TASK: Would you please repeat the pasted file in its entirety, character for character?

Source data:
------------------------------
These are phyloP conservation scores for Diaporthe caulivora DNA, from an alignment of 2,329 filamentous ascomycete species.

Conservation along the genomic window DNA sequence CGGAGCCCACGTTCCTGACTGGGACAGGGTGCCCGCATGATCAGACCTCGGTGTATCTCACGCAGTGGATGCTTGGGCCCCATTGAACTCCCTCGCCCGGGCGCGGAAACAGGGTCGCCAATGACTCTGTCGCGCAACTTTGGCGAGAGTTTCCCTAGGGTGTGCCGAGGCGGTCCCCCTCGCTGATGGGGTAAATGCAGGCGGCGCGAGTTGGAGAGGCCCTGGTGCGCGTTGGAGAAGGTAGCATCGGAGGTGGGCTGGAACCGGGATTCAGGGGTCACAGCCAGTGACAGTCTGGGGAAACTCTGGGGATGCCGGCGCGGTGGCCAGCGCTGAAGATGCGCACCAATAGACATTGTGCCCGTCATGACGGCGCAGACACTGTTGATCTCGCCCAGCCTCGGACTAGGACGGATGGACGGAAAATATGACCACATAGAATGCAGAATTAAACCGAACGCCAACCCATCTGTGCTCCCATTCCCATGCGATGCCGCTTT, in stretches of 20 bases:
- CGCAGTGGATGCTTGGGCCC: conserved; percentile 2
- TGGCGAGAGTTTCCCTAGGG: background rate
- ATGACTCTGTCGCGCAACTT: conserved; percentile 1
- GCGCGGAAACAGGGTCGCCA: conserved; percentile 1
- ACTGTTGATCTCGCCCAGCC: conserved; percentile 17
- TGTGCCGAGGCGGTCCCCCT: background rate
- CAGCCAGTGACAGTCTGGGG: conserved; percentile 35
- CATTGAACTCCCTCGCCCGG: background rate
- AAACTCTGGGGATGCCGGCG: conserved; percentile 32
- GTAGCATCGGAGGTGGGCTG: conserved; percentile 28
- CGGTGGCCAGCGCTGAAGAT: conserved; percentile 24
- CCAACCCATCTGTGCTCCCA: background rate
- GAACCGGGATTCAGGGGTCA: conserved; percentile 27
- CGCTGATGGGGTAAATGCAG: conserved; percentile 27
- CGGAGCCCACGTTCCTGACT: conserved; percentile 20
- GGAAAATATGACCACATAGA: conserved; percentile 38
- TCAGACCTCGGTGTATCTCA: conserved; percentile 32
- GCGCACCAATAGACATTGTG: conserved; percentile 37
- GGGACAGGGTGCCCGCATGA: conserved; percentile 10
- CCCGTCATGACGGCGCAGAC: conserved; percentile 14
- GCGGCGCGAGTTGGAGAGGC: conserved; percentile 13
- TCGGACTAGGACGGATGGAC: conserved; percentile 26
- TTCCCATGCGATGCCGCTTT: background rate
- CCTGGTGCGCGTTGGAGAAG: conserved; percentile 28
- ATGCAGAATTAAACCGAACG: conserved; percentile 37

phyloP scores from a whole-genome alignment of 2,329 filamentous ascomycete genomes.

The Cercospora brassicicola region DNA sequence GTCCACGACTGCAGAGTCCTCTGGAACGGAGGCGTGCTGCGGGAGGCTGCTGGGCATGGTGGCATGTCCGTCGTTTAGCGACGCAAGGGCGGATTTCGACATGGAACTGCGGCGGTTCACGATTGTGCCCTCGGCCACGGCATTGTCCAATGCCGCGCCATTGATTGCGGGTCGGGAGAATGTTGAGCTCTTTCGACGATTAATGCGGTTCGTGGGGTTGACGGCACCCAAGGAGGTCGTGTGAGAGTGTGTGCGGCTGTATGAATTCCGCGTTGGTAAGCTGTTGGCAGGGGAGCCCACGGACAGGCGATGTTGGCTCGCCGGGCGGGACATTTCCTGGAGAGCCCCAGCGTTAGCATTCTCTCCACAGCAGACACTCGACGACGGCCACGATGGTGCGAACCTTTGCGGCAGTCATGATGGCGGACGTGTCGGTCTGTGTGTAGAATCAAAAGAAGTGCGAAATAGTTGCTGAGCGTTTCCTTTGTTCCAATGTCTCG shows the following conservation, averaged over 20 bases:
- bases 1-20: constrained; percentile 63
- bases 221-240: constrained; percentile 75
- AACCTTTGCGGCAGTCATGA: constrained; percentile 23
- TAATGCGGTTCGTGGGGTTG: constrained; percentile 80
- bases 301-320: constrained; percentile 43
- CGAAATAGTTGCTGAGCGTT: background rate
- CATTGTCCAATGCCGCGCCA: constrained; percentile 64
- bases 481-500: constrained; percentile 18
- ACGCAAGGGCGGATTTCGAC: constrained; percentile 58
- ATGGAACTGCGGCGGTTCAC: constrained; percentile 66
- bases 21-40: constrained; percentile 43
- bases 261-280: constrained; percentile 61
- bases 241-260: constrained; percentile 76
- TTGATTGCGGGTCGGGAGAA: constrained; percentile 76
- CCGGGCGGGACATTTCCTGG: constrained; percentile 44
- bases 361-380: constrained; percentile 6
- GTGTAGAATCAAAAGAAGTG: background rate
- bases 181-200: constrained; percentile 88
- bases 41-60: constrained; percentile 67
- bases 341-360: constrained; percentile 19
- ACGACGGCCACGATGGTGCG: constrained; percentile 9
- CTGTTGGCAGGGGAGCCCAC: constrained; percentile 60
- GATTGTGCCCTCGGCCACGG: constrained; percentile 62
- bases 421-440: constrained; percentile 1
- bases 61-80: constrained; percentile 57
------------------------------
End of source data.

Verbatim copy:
These are phyloP conservation scores for Diaporthe caulivora DNA, from an alignment of 2,329 filamentous ascomycete species.

Conservation along the genomic window DNA sequence CGGAGCCCACGTTCCTGACTGGGACAGGGTGCCCGCATGATCAGACCTCGGTGTATCTCACGCAGTGGATGCTTGGGCCCCATTGAACTCCCTCGCCCGGGCGCGGAAACAGGGTCGCCAATGACTCTGTCGCGCAACTTTGGCGAGAGTTTCCCTAGGGTGTGCCGAGGCGGTCCCCCTCGCTGATGGGGTAAATGCAGGCGGCGCGAGTTGGAGAGGCCCTGGTGCGCGTTGGAGAAGGTAGCATCGGAGGTGGGCTGGAACCGGGATTCAGGGGTCACAGCCAGTGACAGTCTGGGGAAACTCTGGGGATGCCGGCGCGGTGGCCAGCGCTGAAGATGCGCACCAATAGACATTGTGCCCGTCATGACGGCGCAGACACTGTTGATCTCGCCCAGCCTCGGACTAGGACGGATGGACGGAAAATATGACCACATAGAATGCAGAATTAAACCGAACGCCAACCCATCTGTGCTCCCATTCCCATGCGATGCCGCTTT, in stretches of 20 bases:
- CGCAGTGGATGCTTGGGCCC: conserved; percentile 2
- TGGCGAGAGTTTCCCTAGGG: background rate
- ATGACTCTGTCGCGCAACTT: conserved; percentile 1
- GCGCGGAAACAGGGTCGCCA: conserved; percentile 1
- ACTGTTGATCTCGCCCAGCC: conserved; percentile 17
- TGTGCCGAGGCGGTCCCCCT: background rate
- CAGCCAGTGACAGTCTGGGG: conserved; percentile 35
- CATTGAACTCCCTCGCCCGG: background rate
- AAACTCTGGGGATGCCGGCG: conserved; percentile 32
- GTAGCATCGGAGGTGGGCTG: conserved; percentile 28
- CGGTGGCCAGCGCTGAAGAT: conserved; percentile 24
- CCAACCCATCTGTGCTCCCA: background rate
- GAACCGGGATTCAGGGGTCA: conserved; percentile 27
- CGCTGATGGGGTAAATGCAG: conserved; percentile 27
- CGGAGCCCACGTTCCTGACT: conserved; percentile 20
- GGAAAATATGACCACATAGA: conserved; percentile 38
- TCAGACCTCGGTGTATCTCA: conserved; percentile 32
- GCGCACCAATAGACATTGTG: conserved; percentile 37
- GGGACAGGGTGCCCGCATGA: conserved; percentile 10
- CCCGTCATGACGGCGCAGAC: conserved; percentile 14
- GCGGCGCGAGTTGGAGAGGC: conserved; percentile 13
- TCGGACTAGGACGGATGGAC: conserved; percentile 26
- TTCCCATGCGATGCCGCTTT: background rate
- CCTGGTGCGCGTTGGAGAAG: conserved; percentile 28
- ATGCAGAATTAAACCGAACG: conserved; percentile 37

phyloP scores from a whole-genome alignment of 2,329 filamentous ascomycete genomes.

The Cercospora brassicicola region DNA sequence GTCCACGACTGCAGAGTCCTCTGGAACGGAGGCGTGCTGCGGGAGGCTGCTGGGCATGGTGGCATGTCCGTCGTTTAGCGACGCAAGGGCGGATTTCGACATGGAACTGCGGCGGTTCACGATTGTGCCCTCGGCCACGGCATTGTCCAATGCCGCGCCATTGATTGCGGGTCGGGAGAATGTTGAGCTCTTTCGACGATTAATGCGGTTCGTGGGGTTGACGGCACCCAAGGAGGTCGTGTGAGAGTGTGTGCGGCTGTATGAATTCCGCGTTGGTAAGCTGTTGGCAGGGGAGCCCACGGACAGGCGATGTTGGCTCGCCGGGCGGGACATTTCCTGGAGAGCCCCAGCGTTAGCATTCTCTCCACAGCAGACACTCGACGACGGCCACGATGGTGCGAACCTTTGCGGCAGTCATGATGGCGGACGTGTCGGTCTGTGTGTAGAATCAAAAGAAGTGCGAAATAGTTGCTGAGCGTTTCCTTTGTTCCAATGTCTCG shows the following conservation, averaged over 20 bases:
- bases 1-20: constrained; percentile 63
- bases 221-240: constrained; percentile 75
- AACCTTTGCGGCAGTCATGA: constrained; percentile 23
- TAATGCGGTTCGTGGGGTTG: constrained; percentile 80
- bases 301-320: constrained; percentile 43
- CGAAATAGTTGCTGAGCGTT: background rate
- CATTGTCCAATGCCGCGCCA: constrained; percentile 64
- bases 481-500: constrained; percentile 18
- ACGCAAGGGCGGATTTCGAC: constrained; percentile 58
- ATGGAACTGCGGCGGTTCAC: constrained; percentile 66
- bases 21-40: constrained; percentile 43
- bases 261-280: constrained; percentile 61
- bases 241-260: constrained; percentile 76
- TTGATTGCGGGTCGGGAGAA: constrained; percentile 76
- CCGGGCGGGACATTTCCTGG: constrained; percentile 44
- bases 361-380: constrained; percentile 6
- GTGTAGAATCAAAAGAAGTG: background rate
- bases 181-200: constrained; percentile 88
- bases 41-60: constrained; percentile 67
- bases 341-360: constrained; percentile 19
- ACGACGGCCACGATGGTGCG: constrained; percentile 9
- CTGTTGGCAGGGGAGCCCAC: constrained; percentile 60
- GATTGTGCCCTCGGCCACGG: constrained; percentile 62
- bases 421-440: constrained; percentile 1
- bases 61-80: constrained; percentile 57